Part of this is yes, those editions made these maneuvers difficult without specialization. But the other part is, you give up an attack (or sometimes all attacks) to impose a status ailment on the target. Sometimes, like Disarm or Sunder, this can be a very good status ailment, but many times, it's not.

And giving up damage when, as many people say "the best status effect is Dead", is problematic. That's why Battlemasters spend a resource to do their thing, and still be able to deal their damage. If everyone could do this without spending a resource, and just spam "frightening strikes", that is exactly what they would do, and 5e isn't built to let non spellcasters have at-will damaging debuffs; indeed, a vocal group during the playtest specifically did not want this, instead wanting the Fighter of old, the heavy armored, tough, weapon damage dealer with no fancy moves or "magical" abilities (however you define such).
Pretty much. Martial don't get nice reliable stuff.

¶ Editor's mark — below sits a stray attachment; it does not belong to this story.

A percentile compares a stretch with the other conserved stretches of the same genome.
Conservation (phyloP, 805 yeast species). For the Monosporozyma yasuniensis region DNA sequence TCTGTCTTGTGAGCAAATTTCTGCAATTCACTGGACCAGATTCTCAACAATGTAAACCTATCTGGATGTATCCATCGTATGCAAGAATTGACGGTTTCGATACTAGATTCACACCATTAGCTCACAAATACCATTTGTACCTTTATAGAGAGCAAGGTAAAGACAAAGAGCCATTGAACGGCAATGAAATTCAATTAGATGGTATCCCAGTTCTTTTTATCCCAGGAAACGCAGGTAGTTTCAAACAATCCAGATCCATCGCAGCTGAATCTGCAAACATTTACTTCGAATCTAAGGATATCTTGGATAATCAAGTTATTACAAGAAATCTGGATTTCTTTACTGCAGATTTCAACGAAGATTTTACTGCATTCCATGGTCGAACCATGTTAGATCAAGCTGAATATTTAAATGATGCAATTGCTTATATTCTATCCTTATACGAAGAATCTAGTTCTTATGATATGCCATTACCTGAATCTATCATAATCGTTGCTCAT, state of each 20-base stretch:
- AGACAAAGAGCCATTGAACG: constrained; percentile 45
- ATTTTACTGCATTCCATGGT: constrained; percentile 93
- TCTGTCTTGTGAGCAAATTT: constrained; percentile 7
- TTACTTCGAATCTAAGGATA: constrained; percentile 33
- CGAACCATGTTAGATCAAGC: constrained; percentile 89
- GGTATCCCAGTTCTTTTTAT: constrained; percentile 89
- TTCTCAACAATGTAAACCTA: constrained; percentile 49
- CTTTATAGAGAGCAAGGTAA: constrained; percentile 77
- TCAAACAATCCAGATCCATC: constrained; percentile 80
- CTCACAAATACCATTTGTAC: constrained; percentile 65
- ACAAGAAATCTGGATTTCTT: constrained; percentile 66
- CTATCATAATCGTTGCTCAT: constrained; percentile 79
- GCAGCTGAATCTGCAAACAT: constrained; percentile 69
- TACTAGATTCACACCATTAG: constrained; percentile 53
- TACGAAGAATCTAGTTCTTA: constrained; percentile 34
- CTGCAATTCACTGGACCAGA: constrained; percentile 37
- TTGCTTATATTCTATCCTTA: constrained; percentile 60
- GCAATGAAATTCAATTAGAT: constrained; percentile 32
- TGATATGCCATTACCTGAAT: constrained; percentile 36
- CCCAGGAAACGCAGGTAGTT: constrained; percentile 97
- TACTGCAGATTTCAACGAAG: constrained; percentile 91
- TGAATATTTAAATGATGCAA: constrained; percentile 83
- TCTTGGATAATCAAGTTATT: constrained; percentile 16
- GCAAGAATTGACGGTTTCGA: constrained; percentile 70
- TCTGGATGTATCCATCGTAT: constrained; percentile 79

That said, I think 'Goading Attack' should be a thing ALL Fighters can do. Keep the save but remove the bonus damage from Superiority Dice, make creatures that resist charm immune to it. It would be a great replacement for marking and make them a good defender.
 

Undrave

Hero
One thing I have been surprised about in the games that I run is against using Battlemaster fighters, as "too fiddly". I've had at least four players who have either gone Barbarian or Champion Fighter because they don't want the extra complexity inherit to the Battlemaster's maneuvers - or that is at least the perception of the subclass. It's why I brought them up earlier.

Have other groups encountered the same thing? It almost seems like the divide is play a Wizard/Cleric to do cool stuff or play a Fighter Champion to do simple hack'n'slash combat. Battlemaster gets left out of the scene except for a very small group of individuals, who eventually end up leaning the Wizard or Champion direction after a while. Or run off and do monks.